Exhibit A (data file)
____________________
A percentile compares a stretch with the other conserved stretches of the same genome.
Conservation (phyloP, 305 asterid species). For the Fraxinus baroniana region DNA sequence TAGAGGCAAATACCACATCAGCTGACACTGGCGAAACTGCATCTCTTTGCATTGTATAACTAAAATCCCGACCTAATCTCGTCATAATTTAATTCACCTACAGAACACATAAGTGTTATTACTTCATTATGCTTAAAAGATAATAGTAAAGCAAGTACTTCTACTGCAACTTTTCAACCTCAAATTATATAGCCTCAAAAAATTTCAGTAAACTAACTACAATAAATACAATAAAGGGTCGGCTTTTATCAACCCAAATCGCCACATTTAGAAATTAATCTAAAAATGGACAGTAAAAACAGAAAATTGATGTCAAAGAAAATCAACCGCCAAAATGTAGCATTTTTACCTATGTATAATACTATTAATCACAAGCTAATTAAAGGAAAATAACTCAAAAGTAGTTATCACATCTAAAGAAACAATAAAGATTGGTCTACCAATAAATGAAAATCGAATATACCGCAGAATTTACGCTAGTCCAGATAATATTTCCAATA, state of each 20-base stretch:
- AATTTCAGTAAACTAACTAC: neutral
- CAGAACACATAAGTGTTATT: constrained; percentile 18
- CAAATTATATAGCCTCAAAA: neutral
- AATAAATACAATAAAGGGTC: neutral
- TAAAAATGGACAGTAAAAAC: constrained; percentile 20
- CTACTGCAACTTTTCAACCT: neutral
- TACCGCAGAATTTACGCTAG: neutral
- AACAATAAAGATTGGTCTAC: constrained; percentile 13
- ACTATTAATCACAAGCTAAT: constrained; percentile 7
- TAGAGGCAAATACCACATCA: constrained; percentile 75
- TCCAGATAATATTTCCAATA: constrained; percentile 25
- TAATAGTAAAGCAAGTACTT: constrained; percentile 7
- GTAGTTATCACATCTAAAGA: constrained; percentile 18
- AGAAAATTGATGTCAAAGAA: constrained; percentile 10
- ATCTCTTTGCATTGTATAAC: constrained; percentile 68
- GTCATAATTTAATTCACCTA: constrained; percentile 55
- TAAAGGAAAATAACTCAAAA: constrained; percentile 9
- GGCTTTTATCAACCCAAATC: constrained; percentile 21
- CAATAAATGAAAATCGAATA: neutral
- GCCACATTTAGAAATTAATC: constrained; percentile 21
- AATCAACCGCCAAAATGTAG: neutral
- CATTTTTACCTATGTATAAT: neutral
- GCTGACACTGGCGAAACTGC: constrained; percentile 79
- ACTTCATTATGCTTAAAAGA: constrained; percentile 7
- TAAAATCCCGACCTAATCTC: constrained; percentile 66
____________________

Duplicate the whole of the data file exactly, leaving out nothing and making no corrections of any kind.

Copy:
A percentile compares a stretch with the other conserved stretches of the same genome.
Conservation (phyloP, 305 asterid species). For the Fraxinus baroniana region DNA sequence TAGAGGCAAATACCACATCAGCTGACACTGGCGAAACTGCATCTCTTTGCATTGTATAACTAAAATCCCGACCTAATCTCGTCATAATTTAATTCACCTACAGAACACATAAGTGTTATTACTTCATTATGCTTAAAAGATAATAGTAAAGCAAGTACTTCTACTGCAACTTTTCAACCTCAAATTATATAGCCTCAAAAAATTTCAGTAAACTAACTACAATAAATACAATAAAGGGTCGGCTTTTATCAACCCAAATCGCCACATTTAGAAATTAATCTAAAAATGGACAGTAAAAACAGAAAATTGATGTCAAAGAAAATCAACCGCCAAAATGTAGCATTTTTACCTATGTATAATACTATTAATCACAAGCTAATTAAAGGAAAATAACTCAAAAGTAGTTATCACATCTAAAGAAACAATAAAGATTGGTCTACCAATAAATGAAAATCGAATATACCGCAGAATTTACGCTAGTCCAGATAATATTTCCAATA, state of each 20-base stretch:
- AATTTCAGTAAACTAACTAC: neutral
- CAGAACACATAAGTGTTATT: constrained; percentile 18
- CAAATTATATAGCCTCAAAA: neutral
- AATAAATACAATAAAGGGTC: neutral
- TAAAAATGGACAGTAAAAAC: constrained; percentile 20
- CTACTGCAACTTTTCAACCT: neutral
- TACCGCAGAATTTACGCTAG: neutral
- AACAATAAAGATTGGTCTAC: constrained; percentile 13
- ACTATTAATCACAAGCTAAT: constrained; percentile 7
- TAGAGGCAAATACCACATCA: constrained; percentile 75
- TCCAGATAATATTTCCAATA: constrained; percentile 25
- TAATAGTAAAGCAAGTACTT: constrained; percentile 7
- GTAGTTATCACATCTAAAGA: constrained; percentile 18
- AGAAAATTGATGTCAAAGAA: constrained; percentile 10
- ATCTCTTTGCATTGTATAAC: constrained; percentile 68
- GTCATAATTTAATTCACCTA: constrained; percentile 55
- TAAAGGAAAATAACTCAAAA: constrained; percentile 9
- GGCTTTTATCAACCCAAATC: constrained; percentile 21
- CAATAAATGAAAATCGAATA: neutral
- GCCACATTTAGAAATTAATC: constrained; percentile 21
- AATCAACCGCCAAAATGTAG: neutral
- CATTTTTACCTATGTATAAT: neutral
- GCTGACACTGGCGAAACTGC: constrained; percentile 79
- ACTTCATTATGCTTAAAAGA: constrained; percentile 7
- TAAAATCCCGACCTAATCTC: constrained; percentile 66